Americans generally take it for granted that they can travel where they want, when they want. In the "Global Passport Power Rank," U.S. passports are usually near the top, with visa-free or visa-on-arrival travel for virtually every country in the world. Only rogue states and American adversaries like Iran, Cuba, North Korea, and Syria pose much of a challenge for Americans looking to go abroad. But today, America's NATO ally Turkey joins that list. As the BBC reports:
Turkey and the US have become embroiled in a consular row, mutually scaling back visa services.
The American mission in Ankara said it had suspended all non-immigrant visa services in order to "reassess" Turkey's commitment to staff security.
Turkey's embassy in Washington replied by suspending "all visa services".
The latest spat began when a US consulate worker in Istanbul was held over suspected links to a cleric blamed for last year's failed coup in Turkey.
Washington condemned the move as baseless and damaging to bilateral relations.
In case the childishly tit-for-tat nature of the suspension wasn't immediately obvious, the statement issued by the Turkish embassy was a word-for-word copy of the original statement issued by the American embassy.
Suffice it to say, none of this is normal. The markets apparently agree. The Turkish Lira plunged 3.1 percent overnight, and Turkey's Borsa Istanbul 100 fell 2.7 percent.
We've written extensively in the past about how Turkey is drifting apart from the West. For Europe, the divide focuses on human rights concerns and the sharp differences in values espoused by liberal Europe on the one hand and an increasingly Islamist Turkey on the other. And while President Trump has made it clear that he doesn't intend to let human rights concerns get in the way of U.S. relations with strongman-led governments, more concrete questions of national interest, like U.S. backing for Syrian Kurdish groups and Turkey's support for Qatar in the Gulf crisis, remain points of diplomatic friction.
But merely looking at the differences between U.S. and Turkish interests doesn't get to the heart of what's going on here. Turkey has also been suffering from a kind of national nervous breakdown since the failed coup attempt of July 2016. Paranoid conspiracy theorizing, a traditional feature of Turkish discourse, was supercharged when the coup revealed that some of the conspiracies were actually true. Erdogan himself narrowly missed death at the hands of a hit squad sent to his hotel on the night of the coup.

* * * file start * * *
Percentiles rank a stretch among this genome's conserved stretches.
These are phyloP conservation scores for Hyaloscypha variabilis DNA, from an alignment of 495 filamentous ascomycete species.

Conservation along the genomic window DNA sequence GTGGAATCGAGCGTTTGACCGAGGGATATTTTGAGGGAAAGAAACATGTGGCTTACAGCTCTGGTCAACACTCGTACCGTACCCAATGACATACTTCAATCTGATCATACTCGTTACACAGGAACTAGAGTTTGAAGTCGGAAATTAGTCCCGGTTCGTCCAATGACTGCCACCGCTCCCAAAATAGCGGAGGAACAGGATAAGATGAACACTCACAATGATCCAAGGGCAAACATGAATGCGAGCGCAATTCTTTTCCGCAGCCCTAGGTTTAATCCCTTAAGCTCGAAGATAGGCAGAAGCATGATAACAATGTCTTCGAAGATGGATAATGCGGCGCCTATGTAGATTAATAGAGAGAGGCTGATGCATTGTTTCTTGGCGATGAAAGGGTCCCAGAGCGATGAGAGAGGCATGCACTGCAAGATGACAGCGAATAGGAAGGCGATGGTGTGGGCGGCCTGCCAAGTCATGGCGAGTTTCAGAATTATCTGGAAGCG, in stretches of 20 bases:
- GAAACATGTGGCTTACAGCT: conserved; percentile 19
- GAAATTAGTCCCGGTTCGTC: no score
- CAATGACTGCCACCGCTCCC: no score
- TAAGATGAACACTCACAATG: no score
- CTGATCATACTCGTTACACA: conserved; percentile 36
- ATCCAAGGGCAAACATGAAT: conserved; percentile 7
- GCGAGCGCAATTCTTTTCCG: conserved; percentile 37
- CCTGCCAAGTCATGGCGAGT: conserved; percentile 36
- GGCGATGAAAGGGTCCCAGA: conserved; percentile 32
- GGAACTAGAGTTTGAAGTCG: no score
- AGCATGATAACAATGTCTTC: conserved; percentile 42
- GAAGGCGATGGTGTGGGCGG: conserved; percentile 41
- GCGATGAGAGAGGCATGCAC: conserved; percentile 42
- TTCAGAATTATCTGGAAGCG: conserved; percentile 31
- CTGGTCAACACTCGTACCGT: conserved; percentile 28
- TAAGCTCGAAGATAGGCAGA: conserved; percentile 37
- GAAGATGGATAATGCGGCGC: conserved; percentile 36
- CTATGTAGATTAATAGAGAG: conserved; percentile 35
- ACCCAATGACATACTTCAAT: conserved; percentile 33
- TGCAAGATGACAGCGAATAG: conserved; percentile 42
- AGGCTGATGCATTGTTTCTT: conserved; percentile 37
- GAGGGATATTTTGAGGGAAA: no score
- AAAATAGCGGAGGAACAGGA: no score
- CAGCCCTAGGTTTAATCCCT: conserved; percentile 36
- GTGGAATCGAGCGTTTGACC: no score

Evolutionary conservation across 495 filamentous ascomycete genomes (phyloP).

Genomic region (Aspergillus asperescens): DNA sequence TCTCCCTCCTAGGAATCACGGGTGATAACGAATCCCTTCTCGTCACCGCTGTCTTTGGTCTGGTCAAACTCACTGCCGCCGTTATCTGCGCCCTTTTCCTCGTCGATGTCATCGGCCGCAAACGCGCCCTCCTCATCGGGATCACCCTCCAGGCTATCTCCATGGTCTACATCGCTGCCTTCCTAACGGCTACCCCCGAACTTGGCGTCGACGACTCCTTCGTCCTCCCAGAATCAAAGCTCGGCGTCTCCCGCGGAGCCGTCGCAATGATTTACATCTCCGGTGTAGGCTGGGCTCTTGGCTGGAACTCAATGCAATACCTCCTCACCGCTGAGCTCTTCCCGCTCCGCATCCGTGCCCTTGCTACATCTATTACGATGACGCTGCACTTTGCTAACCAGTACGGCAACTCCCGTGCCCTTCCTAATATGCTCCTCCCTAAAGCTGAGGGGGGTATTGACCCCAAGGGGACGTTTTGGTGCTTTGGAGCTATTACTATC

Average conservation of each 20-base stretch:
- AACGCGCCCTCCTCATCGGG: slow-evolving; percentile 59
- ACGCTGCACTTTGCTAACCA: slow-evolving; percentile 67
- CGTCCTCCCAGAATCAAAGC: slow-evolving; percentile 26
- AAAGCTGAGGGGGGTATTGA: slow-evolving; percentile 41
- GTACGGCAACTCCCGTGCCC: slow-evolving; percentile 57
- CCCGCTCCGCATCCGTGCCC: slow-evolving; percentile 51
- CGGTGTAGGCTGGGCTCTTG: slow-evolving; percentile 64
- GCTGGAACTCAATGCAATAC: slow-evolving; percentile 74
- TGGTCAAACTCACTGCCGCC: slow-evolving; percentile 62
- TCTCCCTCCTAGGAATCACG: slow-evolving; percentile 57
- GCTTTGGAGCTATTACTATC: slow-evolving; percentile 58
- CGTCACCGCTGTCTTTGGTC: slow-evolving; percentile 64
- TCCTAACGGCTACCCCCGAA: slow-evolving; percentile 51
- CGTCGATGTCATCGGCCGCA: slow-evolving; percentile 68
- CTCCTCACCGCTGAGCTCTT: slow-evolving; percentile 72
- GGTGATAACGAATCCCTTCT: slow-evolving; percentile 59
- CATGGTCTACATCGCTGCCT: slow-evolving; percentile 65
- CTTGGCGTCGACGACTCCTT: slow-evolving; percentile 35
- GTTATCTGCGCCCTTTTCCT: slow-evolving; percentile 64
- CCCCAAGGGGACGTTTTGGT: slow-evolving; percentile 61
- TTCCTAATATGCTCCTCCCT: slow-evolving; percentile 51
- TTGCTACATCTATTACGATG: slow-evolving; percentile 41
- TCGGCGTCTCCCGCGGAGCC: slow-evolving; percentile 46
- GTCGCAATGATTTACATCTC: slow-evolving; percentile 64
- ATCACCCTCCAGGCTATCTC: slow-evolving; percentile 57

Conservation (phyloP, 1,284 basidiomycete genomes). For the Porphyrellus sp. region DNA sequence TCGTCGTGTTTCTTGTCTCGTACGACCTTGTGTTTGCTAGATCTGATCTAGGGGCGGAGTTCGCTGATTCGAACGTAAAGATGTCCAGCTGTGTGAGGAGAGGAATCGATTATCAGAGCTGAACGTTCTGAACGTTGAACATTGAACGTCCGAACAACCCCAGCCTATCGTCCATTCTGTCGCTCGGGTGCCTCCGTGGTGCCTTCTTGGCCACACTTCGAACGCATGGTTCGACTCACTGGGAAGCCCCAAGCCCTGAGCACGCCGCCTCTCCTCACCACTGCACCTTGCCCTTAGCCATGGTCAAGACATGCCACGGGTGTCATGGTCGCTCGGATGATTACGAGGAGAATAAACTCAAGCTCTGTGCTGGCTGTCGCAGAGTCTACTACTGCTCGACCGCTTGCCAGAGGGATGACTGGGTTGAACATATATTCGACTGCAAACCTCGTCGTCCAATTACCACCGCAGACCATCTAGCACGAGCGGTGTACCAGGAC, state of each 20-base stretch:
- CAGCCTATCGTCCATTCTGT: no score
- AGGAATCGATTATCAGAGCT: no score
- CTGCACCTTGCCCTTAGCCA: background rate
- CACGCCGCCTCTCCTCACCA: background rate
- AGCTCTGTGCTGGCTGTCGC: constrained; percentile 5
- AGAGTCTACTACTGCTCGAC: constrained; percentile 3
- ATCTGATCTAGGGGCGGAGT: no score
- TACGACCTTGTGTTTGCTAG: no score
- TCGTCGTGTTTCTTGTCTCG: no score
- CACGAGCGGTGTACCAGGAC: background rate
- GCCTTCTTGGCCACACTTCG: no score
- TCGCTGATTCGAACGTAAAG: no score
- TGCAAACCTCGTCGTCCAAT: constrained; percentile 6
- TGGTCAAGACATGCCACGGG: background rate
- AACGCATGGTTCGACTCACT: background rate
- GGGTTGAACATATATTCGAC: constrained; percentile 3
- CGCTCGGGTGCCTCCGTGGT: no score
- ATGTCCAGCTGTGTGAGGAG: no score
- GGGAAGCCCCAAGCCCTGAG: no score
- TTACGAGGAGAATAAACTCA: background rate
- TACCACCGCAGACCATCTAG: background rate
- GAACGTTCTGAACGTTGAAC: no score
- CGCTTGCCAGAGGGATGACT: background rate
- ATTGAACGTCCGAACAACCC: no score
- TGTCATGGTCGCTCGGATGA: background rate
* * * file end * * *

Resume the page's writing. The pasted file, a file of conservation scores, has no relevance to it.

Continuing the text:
As if this weren't enough, Erdogan's constitutional project aims at a fundamental reinvention of the Turkish nation comparable only to Atatürk's forging of modern Turkey itself. Turks of all political stripes see themselves as under siege by conspiracies from within and without, whether by foreign governments, dissident coup plotters, Islamists, secularists, Kurds, the West, and, yes, the United States.
This conspiratorial logic helps explain why Erdogan views American prisoners as potential hostages with which to bargain for Fethullah Gulen, the alleged architect of the coup attempt. Last week, Erdogan made that view explicit in reference to a detained American pastor, Andrew Brunson: "We have given you all the documents necessary [for the extradition of Gülen]. But they say, 'give us the pastor.' You have another pastor in your hands. Give us that pastor and we will do what we can in the judiciary to give you this one." Such is the logic of the post-coup purge, which, among thousands of other targets, now includes anyone caught wearing a T-shirt with the word "Hero" on it. It's the logic of a man who, when confronted with dissent of any kind, even in a foreign country, resorts to violent thuggery against protesters, no matter what the cost to his country's reputation.
It's entirely possible that the visa spat will be resolved quickly. Turkey could decide to back down and release either the U.S. consulate worker (whom, it should be noted, is a Turkish national) or Pastor Brunson as a show of good faith. But even if these specific situations are resolved, Turkey's highly volatile foreign policy, especially toward the United States and Europe, will remain. Turkey, planning yet another incursion into Syria in cooperation with Russia and threatening joint action with Iran against Iraqi Kurdistan, risks a much deeper split with the United States. The possibility of a total collapse in U.S.-Turkish relations cannot be ruled out.
Erdogan, displaying an unusual degree of restraint, described the recent U.S. visa decision as "saddening." He's right, but what's sad is less the visa situation itself and more the downfall of a once-thriving democracy, along with the decline of a once-close alliance.